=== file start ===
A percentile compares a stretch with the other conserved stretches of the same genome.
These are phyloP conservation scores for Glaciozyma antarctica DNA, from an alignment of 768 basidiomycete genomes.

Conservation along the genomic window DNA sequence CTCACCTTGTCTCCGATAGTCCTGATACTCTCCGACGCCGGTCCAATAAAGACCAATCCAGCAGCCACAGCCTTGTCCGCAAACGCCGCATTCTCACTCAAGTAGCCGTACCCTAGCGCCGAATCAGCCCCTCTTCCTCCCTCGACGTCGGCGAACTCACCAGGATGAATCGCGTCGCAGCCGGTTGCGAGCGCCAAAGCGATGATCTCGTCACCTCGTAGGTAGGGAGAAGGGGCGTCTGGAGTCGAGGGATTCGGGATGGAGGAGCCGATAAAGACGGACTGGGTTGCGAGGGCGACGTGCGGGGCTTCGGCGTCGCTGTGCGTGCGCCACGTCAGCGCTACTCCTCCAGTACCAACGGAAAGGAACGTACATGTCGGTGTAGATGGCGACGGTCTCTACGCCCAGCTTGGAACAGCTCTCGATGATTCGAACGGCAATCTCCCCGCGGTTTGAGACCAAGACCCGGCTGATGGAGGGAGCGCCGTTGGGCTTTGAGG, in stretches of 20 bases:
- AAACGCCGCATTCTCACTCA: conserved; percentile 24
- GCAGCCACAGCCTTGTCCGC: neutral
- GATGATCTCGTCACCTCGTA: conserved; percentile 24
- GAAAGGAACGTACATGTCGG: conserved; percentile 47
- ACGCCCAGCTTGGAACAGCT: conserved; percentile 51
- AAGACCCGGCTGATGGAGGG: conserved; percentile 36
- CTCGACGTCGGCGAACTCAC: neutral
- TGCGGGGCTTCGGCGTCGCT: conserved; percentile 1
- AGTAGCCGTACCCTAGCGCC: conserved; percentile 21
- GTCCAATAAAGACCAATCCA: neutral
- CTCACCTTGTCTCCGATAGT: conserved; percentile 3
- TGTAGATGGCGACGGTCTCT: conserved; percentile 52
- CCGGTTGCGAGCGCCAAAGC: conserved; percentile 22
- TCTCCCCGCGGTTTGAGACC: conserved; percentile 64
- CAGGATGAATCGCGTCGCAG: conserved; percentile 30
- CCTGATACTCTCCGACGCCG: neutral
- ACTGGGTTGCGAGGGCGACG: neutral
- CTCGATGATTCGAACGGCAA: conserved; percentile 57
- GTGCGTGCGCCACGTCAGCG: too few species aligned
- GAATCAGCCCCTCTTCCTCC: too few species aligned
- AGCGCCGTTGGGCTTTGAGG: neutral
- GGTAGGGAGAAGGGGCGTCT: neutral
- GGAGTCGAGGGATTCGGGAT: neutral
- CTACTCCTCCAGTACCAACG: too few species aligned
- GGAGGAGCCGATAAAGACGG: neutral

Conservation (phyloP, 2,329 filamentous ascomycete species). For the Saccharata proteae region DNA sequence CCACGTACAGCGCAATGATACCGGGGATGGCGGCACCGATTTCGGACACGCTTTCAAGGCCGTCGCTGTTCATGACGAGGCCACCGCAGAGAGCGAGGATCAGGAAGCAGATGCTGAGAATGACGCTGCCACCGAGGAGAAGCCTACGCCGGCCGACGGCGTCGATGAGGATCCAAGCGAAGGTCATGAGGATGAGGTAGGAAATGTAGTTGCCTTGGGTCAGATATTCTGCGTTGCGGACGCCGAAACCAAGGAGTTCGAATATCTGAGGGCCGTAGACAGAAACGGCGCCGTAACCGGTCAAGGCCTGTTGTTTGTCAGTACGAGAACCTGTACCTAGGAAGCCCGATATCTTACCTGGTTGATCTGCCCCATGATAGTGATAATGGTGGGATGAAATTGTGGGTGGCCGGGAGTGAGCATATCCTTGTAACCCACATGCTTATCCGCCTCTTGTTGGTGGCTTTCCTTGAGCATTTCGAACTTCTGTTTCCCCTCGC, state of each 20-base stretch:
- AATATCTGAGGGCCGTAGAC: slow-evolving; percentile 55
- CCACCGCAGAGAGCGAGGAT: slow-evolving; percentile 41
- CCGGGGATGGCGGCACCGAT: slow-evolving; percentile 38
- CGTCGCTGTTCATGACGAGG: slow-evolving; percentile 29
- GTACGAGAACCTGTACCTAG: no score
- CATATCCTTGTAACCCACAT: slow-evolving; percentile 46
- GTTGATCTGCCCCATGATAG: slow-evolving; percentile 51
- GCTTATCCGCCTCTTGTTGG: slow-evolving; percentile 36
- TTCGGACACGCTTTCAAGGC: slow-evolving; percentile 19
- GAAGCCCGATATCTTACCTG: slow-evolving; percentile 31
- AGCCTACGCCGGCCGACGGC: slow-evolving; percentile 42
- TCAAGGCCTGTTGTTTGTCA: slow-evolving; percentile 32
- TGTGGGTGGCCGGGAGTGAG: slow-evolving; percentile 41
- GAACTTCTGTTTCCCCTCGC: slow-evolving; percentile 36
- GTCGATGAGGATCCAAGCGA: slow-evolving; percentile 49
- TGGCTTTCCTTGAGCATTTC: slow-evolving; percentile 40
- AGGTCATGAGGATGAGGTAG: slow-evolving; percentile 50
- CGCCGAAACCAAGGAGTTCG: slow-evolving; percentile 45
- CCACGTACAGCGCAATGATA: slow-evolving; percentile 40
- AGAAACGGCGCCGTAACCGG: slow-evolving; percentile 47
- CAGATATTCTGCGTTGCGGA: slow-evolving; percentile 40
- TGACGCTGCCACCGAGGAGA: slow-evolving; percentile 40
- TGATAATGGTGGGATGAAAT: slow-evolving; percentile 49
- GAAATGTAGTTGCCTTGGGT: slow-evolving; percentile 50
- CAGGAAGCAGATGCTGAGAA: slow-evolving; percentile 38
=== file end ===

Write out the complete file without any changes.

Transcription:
A percentile compares a stretch with the other conserved stretches of the same genome.
These are phyloP conservation scores for Glaciozyma antarctica DNA, from an alignment of 768 basidiomycete genomes.

Conservation along the genomic window DNA sequence CTCACCTTGTCTCCGATAGTCCTGATACTCTCCGACGCCGGTCCAATAAAGACCAATCCAGCAGCCACAGCCTTGTCCGCAAACGCCGCATTCTCACTCAAGTAGCCGTACCCTAGCGCCGAATCAGCCCCTCTTCCTCCCTCGACGTCGGCGAACTCACCAGGATGAATCGCGTCGCAGCCGGTTGCGAGCGCCAAAGCGATGATCTCGTCACCTCGTAGGTAGGGAGAAGGGGCGTCTGGAGTCGAGGGATTCGGGATGGAGGAGCCGATAAAGACGGACTGGGTTGCGAGGGCGACGTGCGGGGCTTCGGCGTCGCTGTGCGTGCGCCACGTCAGCGCTACTCCTCCAGTACCAACGGAAAGGAACGTACATGTCGGTGTAGATGGCGACGGTCTCTACGCCCAGCTTGGAACAGCTCTCGATGATTCGAACGGCAATCTCCCCGCGGTTTGAGACCAAGACCCGGCTGATGGAGGGAGCGCCGTTGGGCTTTGAGG, in stretches of 20 bases:
- AAACGCCGCATTCTCACTCA: conserved; percentile 24
- GCAGCCACAGCCTTGTCCGC: neutral
- GATGATCTCGTCACCTCGTA: conserved; percentile 24
- GAAAGGAACGTACATGTCGG: conserved; percentile 47
- ACGCCCAGCTTGGAACAGCT: conserved; percentile 51
- AAGACCCGGCTGATGGAGGG: conserved; percentile 36
- CTCGACGTCGGCGAACTCAC: neutral
- TGCGGGGCTTCGGCGTCGCT: conserved; percentile 1
- AGTAGCCGTACCCTAGCGCC: conserved; percentile 21
- GTCCAATAAAGACCAATCCA: neutral
- CTCACCTTGTCTCCGATAGT: conserved; percentile 3
- TGTAGATGGCGACGGTCTCT: conserved; percentile 52
- CCGGTTGCGAGCGCCAAAGC: conserved; percentile 22
- TCTCCCCGCGGTTTGAGACC: conserved; percentile 64
- CAGGATGAATCGCGTCGCAG: conserved; percentile 30
- CCTGATACTCTCCGACGCCG: neutral
- ACTGGGTTGCGAGGGCGACG: neutral
- CTCGATGATTCGAACGGCAA: conserved; percentile 57
- GTGCGTGCGCCACGTCAGCG: too few species aligned
- GAATCAGCCCCTCTTCCTCC: too few species aligned
- AGCGCCGTTGGGCTTTGAGG: neutral
- GGTAGGGAGAAGGGGCGTCT: neutral
- GGAGTCGAGGGATTCGGGAT: neutral
- CTACTCCTCCAGTACCAACG: too few species aligned
- GGAGGAGCCGATAAAGACGG: neutral

Conservation (phyloP, 2,329 filamentous ascomycete species). For the Saccharata proteae region DNA sequence CCACGTACAGCGCAATGATACCGGGGATGGCGGCACCGATTTCGGACACGCTTTCAAGGCCGTCGCTGTTCATGACGAGGCCACCGCAGAGAGCGAGGATCAGGAAGCAGATGCTGAGAATGACGCTGCCACCGAGGAGAAGCCTACGCCGGCCGACGGCGTCGATGAGGATCCAAGCGAAGGTCATGAGGATGAGGTAGGAAATGTAGTTGCCTTGGGTCAGATATTCTGCGTTGCGGACGCCGAAACCAAGGAGTTCGAATATCTGAGGGCCGTAGACAGAAACGGCGCCGTAACCGGTCAAGGCCTGTTGTTTGTCAGTACGAGAACCTGTACCTAGGAAGCCCGATATCTTACCTGGTTGATCTGCCCCATGATAGTGATAATGGTGGGATGAAATTGTGGGTGGCCGGGAGTGAGCATATCCTTGTAACCCACATGCTTATCCGCCTCTTGTTGGTGGCTTTCCTTGAGCATTTCGAACTTCTGTTTCCCCTCGC, state of each 20-base stretch:
- AATATCTGAGGGCCGTAGAC: slow-evolving; percentile 55
- CCACCGCAGAGAGCGAGGAT: slow-evolving; percentile 41
- CCGGGGATGGCGGCACCGAT: slow-evolving; percentile 38
- CGTCGCTGTTCATGACGAGG: slow-evolving; percentile 29
- GTACGAGAACCTGTACCTAG: no score
- CATATCCTTGTAACCCACAT: slow-evolving; percentile 46
- GTTGATCTGCCCCATGATAG: slow-evolving; percentile 51
- GCTTATCCGCCTCTTGTTGG: slow-evolving; percentile 36
- TTCGGACACGCTTTCAAGGC: slow-evolving; percentile 19
- GAAGCCCGATATCTTACCTG: slow-evolving; percentile 31
- AGCCTACGCCGGCCGACGGC: slow-evolving; percentile 42
- TCAAGGCCTGTTGTTTGTCA: slow-evolving; percentile 32
- TGTGGGTGGCCGGGAGTGAG: slow-evolving; percentile 41
- GAACTTCTGTTTCCCCTCGC: slow-evolving; percentile 36
- GTCGATGAGGATCCAAGCGA: slow-evolving; percentile 49
- TGGCTTTCCTTGAGCATTTC: slow-evolving; percentile 40
- AGGTCATGAGGATGAGGTAG: slow-evolving; percentile 50
- CGCCGAAACCAAGGAGTTCG: slow-evolving; percentile 45
- CCACGTACAGCGCAATGATA: slow-evolving; percentile 40
- AGAAACGGCGCCGTAACCGG: slow-evolving; percentile 47
- CAGATATTCTGCGTTGCGGA: slow-evolving; percentile 40
- TGACGCTGCCACCGAGGAGA: slow-evolving; percentile 40
- TGATAATGGTGGGATGAAAT: slow-evolving; percentile 49
- GAAATGTAGTTGCCTTGGGT: slow-evolving; percentile 50
- CAGGAAGCAGATGCTGAGAA: slow-evolving; percentile 38